World Health Organization declares coronavirus a pandemic
At Wednesday’s daily coronavirus briefing WHO director-general, Tedros Adhanom Ghebreyesus, revealed that there are now more than 118,000 cases in 114 countries around the world, and 4,291 people have lost their lives due to the disease.
“Pandemic is not a word to use lightly or carelessly. It is a word that, if misused, can cause unreasonable fear, or unjustified acceptance that the fight is over, leading to unnecessary suffering and death,” the director-general said.
“Describing the situation as a pandemic does not change WHO’s assessment of the threat posed by this coronavirus. It doesn’t change what WHO is doing, and it doesn’t change what countries should do,” he added.
Tedros said that some countries are struggling to tackle the spread of the Covid-19 illness due to a lack of capacity but others are struggling because of a lack of resolve.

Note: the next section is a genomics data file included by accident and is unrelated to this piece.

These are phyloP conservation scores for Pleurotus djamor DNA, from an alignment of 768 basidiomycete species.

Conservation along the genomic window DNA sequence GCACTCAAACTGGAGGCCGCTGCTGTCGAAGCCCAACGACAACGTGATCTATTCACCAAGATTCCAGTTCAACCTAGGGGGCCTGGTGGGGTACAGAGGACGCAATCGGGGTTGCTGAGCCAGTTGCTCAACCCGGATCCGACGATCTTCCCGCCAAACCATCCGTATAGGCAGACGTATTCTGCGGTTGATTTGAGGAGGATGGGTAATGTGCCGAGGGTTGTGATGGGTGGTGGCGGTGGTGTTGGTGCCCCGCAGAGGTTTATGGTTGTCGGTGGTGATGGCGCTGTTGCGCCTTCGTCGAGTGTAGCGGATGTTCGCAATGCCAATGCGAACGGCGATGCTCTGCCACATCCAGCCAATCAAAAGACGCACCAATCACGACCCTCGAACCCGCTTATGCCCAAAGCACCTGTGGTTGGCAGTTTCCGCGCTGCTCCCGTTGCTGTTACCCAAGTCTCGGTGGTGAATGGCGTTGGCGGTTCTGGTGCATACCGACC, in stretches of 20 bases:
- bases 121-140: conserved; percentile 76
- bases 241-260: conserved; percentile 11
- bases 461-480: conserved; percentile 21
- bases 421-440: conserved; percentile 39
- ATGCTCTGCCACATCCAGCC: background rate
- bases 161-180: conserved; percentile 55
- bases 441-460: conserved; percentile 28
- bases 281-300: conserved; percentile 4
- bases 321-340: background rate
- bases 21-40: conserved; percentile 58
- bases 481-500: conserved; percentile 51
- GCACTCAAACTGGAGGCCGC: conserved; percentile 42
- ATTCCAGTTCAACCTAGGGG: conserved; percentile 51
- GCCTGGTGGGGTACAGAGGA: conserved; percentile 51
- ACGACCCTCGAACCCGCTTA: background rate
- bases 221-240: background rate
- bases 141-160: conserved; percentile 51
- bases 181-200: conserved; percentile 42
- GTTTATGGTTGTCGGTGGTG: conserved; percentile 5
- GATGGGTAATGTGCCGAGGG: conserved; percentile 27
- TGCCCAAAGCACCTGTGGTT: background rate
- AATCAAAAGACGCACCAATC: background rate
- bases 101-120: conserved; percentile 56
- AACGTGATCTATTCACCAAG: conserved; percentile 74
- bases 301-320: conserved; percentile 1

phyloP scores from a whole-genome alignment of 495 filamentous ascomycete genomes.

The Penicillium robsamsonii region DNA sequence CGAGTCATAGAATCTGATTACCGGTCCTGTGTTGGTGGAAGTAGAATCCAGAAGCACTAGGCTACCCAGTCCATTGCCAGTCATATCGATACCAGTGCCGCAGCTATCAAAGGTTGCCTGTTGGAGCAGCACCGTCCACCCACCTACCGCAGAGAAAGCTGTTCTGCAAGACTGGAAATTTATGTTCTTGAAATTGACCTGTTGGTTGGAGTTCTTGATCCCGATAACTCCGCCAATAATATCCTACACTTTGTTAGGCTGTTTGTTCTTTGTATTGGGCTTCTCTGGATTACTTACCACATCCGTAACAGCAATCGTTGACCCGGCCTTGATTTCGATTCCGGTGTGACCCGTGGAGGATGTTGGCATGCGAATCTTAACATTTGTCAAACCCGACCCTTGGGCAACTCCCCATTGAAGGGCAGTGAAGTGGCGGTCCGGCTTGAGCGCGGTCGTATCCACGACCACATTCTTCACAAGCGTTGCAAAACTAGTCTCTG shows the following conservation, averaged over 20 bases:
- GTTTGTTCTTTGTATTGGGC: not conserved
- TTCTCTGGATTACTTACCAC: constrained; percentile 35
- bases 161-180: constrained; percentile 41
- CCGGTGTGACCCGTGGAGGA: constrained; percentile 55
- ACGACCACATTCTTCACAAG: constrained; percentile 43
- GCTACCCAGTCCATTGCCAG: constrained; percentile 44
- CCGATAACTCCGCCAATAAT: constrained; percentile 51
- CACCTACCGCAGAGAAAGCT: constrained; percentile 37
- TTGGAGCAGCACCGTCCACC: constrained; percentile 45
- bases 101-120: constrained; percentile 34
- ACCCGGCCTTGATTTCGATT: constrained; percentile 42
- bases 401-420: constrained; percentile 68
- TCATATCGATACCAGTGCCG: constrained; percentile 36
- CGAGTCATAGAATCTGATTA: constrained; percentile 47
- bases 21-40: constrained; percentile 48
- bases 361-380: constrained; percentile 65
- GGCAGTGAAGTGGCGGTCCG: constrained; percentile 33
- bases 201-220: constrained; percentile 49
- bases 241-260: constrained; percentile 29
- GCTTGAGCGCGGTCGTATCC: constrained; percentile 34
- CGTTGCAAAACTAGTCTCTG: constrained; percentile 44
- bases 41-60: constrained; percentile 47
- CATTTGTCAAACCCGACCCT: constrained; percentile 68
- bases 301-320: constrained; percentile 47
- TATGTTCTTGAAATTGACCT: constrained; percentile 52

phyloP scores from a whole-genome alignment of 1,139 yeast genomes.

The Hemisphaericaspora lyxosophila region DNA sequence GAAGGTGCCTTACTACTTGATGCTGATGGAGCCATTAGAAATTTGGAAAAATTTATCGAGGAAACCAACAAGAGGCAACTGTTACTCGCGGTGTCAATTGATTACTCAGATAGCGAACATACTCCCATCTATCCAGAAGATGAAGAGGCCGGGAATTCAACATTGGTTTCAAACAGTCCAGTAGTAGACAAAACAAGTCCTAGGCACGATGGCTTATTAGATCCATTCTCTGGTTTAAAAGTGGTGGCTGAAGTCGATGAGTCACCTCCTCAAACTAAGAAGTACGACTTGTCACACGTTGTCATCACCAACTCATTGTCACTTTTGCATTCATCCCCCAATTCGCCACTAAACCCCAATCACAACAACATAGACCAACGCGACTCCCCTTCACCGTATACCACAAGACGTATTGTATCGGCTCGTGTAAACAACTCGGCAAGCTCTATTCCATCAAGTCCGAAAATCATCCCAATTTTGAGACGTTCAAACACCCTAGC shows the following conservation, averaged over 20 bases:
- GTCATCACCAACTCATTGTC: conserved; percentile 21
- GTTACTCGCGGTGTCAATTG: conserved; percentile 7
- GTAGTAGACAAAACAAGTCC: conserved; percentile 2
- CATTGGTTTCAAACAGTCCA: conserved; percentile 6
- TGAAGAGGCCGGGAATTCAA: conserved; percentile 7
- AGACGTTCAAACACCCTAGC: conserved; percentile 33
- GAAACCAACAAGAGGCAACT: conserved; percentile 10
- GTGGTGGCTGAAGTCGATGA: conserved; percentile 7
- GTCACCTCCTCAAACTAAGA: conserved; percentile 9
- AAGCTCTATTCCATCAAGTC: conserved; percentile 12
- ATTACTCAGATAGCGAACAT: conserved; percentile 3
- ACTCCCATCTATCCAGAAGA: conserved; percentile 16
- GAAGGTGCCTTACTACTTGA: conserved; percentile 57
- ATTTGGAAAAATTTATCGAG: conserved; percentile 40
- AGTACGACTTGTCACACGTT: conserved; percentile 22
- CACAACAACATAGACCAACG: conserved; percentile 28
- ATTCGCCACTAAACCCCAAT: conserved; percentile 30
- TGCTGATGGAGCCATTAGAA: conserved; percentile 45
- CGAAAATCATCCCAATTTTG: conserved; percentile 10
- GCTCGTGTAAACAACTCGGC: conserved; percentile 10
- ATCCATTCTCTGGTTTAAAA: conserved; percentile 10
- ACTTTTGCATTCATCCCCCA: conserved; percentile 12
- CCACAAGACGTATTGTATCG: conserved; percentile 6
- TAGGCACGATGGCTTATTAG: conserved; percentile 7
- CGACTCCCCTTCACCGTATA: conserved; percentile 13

The health chief said that swift action from authorities can prevent larger clusters of cases and community transmission and even if they fail to do so “they can turn the tide”. He called on governments to change the course of the outbreak by taking "urgent and aggressive action".Also on rt.com Merkel is stirring up panic by warning that up to 70% of Germans could contract Covid-19 – Czech PM Babis
Pandemic is the term the WHO uses to describe the “worldwide spread of a new disease”. The global health body last declared a pandemic during the H1N1 outbreak in 2009. However, the organization faced stiff criticism over that decision as many said it created unnecessary panic.
The novel coronavirus outbreak started in China late last year but official figures show that the Asian country has stabilized the spread of the disease. Meanwhile, the number of cases in European countries has skyrocketed in recent weeks.
On Wednesday the death toll in Italy, the worst hit European nation so far, jumped by 31 percent to 827. The number of cases in the country also rose by more than 22 percent to 12,462. On a global scale more than 65,000 people are recorded as having recovered from the illness.
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